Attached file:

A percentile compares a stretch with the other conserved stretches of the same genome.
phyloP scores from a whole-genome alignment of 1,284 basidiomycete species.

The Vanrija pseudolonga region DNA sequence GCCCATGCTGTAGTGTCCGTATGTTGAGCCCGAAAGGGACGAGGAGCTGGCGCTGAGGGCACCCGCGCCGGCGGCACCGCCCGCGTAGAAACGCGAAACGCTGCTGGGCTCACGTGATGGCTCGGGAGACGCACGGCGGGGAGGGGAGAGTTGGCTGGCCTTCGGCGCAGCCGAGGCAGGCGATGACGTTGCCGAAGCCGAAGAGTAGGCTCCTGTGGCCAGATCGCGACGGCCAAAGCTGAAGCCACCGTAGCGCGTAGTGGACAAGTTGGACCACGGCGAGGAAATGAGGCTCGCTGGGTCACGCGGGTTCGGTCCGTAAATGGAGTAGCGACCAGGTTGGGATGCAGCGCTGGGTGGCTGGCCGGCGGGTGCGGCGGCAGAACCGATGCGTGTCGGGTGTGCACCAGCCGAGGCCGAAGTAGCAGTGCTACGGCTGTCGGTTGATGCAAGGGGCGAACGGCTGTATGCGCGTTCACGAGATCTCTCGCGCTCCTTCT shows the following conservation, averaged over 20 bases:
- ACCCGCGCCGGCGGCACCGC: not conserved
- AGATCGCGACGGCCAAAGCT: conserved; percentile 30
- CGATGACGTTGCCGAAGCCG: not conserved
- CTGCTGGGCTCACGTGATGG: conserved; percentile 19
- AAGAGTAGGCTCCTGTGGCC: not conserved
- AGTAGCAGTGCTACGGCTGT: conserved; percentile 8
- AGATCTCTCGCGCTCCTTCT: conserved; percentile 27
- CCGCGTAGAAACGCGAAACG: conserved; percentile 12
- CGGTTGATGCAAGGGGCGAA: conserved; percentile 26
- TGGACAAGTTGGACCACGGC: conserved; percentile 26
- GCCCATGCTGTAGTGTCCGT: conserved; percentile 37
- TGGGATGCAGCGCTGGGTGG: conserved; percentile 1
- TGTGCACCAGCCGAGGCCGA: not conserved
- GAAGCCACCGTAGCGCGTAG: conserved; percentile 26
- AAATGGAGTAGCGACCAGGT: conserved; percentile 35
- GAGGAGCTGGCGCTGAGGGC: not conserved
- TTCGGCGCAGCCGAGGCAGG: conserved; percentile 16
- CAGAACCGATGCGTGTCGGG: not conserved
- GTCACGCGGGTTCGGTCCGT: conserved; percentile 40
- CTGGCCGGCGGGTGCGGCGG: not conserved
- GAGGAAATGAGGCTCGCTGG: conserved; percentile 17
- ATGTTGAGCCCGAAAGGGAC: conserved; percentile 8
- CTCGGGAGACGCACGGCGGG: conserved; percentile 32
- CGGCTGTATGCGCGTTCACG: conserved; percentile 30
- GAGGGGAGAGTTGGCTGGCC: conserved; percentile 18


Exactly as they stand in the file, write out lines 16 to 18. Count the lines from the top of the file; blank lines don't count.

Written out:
- TGTGCACCAGCCGAGGCCGA: not conserved
- GAAGCCACCGTAGCGCGTAG: conserved; percentile 26
- AAATGGAGTAGCGACCAGGT: conserved; percentile 35